What is Abstract?
A lot of researchers need to write abstract for their research papers, in order to get them published through journals or publications, but they don’t know where to start.
Abstract is as a short description of (a research paper, a thesis, research report, etc.) to help the reader clearly understand the purpose, problem, methods, results, and conclusion of the research.
Who Need Abstract?
- Researchers submitting their articles to be published in journals.
- Post-graduate Students after completing their Ph.D. dissertation or M.A. thesis.
- Researchers submitting their papers to participate in a conference.
- Anyone wants to apply for research grants.
Types of Abstracts
1. The Descriptive Abstract
Refers to the abstracts that describe the work, without judgments, and are fairly short from 100: 200 words.
Contain information about:
- Purpose of work
- Goal of the work
- Methods of the research
- Keywords of the work
Doesn’t contain information about:
2. The Informative Abstract
The most common type of abstracts, as it gives an overview of everything in the research paper, including all the important results. An Informative Abstract length depends on the full research, and usually more than 10% of the Actual work.
Parts of The Informative Abstract:
- Case study or problem
This type of abstracts is rarely used, as it provides a judgement about the research’s validity or reliability, in addition to the description and the main findings of the research.
Parts of the Critical Abstract:
- Critique of the research
Before start, keep in mind
The purpose of Abstract
It gives us a background on the idea of the research and clarifies the procedures and the definition of the proper statement and aims to clarify the methodology to reach the solution.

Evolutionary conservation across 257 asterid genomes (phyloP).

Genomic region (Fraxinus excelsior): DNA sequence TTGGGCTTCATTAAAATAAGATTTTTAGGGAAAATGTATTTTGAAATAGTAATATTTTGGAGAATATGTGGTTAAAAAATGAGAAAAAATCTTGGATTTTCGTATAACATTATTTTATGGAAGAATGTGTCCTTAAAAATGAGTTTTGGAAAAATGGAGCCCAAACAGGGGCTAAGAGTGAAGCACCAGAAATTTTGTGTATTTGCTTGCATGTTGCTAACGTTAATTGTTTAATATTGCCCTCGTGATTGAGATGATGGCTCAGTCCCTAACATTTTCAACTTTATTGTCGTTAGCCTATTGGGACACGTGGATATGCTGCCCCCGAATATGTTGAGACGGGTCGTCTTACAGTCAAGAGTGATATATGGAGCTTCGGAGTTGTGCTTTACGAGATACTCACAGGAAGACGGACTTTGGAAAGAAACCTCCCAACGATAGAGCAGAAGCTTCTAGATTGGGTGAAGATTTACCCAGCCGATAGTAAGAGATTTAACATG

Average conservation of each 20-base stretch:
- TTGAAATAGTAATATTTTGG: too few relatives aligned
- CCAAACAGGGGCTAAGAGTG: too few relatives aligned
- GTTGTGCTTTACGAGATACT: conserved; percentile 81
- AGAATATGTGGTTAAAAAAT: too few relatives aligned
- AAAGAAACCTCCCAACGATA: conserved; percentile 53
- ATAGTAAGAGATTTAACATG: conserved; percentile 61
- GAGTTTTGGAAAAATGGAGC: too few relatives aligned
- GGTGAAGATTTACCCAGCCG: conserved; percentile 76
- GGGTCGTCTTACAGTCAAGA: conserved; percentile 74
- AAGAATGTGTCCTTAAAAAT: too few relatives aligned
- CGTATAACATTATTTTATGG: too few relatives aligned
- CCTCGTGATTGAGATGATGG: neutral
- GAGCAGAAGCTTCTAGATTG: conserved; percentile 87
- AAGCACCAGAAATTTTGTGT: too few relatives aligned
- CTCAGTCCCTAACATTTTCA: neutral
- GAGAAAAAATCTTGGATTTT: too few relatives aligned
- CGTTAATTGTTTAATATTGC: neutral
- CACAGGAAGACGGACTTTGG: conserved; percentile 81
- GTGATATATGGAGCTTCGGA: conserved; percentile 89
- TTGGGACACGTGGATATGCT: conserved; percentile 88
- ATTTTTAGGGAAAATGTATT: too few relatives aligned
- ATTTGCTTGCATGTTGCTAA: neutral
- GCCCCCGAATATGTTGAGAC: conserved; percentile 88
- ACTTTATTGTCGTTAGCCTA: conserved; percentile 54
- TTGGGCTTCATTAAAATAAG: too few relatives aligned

You should ask yourself these three questions: What? Why? How? What is the problem? Why are you writing this and why do you care about the problem? And how can you solve the problem?
If an abstract is written for a journal, the author has to keep the writing style of that specific journal in mind.
ABCs of a great abstract
- Accuracy: great abstract must include accurate information from the research’s full paper.
- Brevity: great abstract gets straight to the point, in a scientific manner.
- Clarity: acronyms and abbreviations shouldn’t exist in great abstract without explanation.
Writing an Abstract
Either your abstract is about a scientific research paper, or a literature article, it will contain major parts, however there are some parts depend on the type of abstract.
The author should answer some questions during writing this part:
- What are the author’s reasons to do this study?
- What is the importance of this study?
- What makes this study useful for a reader?
Also, the reasons for writing this must be interesting enough for the author to get the writing motivation as well as to engage the readers .
In this section, the author should write the problem the research is trying to solve or explain. The following questions may help the author in writing this part.
- What is the main problem ?
- How can the author solve the problem?
In this part the author may discuss the methods he/she used in the research, or briefly review the literature. The following questions may help the author in writing this part.
- What are the main variables in the research?
- What is the main approach of the research?
- What is the procedures the author aim to follow to reach the solutions?
The last part of the abstract, in which the author explains the main findings of the research and the added value of the research paper.
Follow the instructions
If you are writing for a journal with a specific style guides, follow the instructions.
Write from scratch
The abstract should be written with new phrases and vocabulary differ from the ones the author’s have already used in the research paper.
After finishing the abstract, the author should revise it several times and remove any redundant words.
- Using the first person pronouns, because the abstracts is about the research not the author.
- Including any references in the abstract, however it’s okay to include relevant numerical data.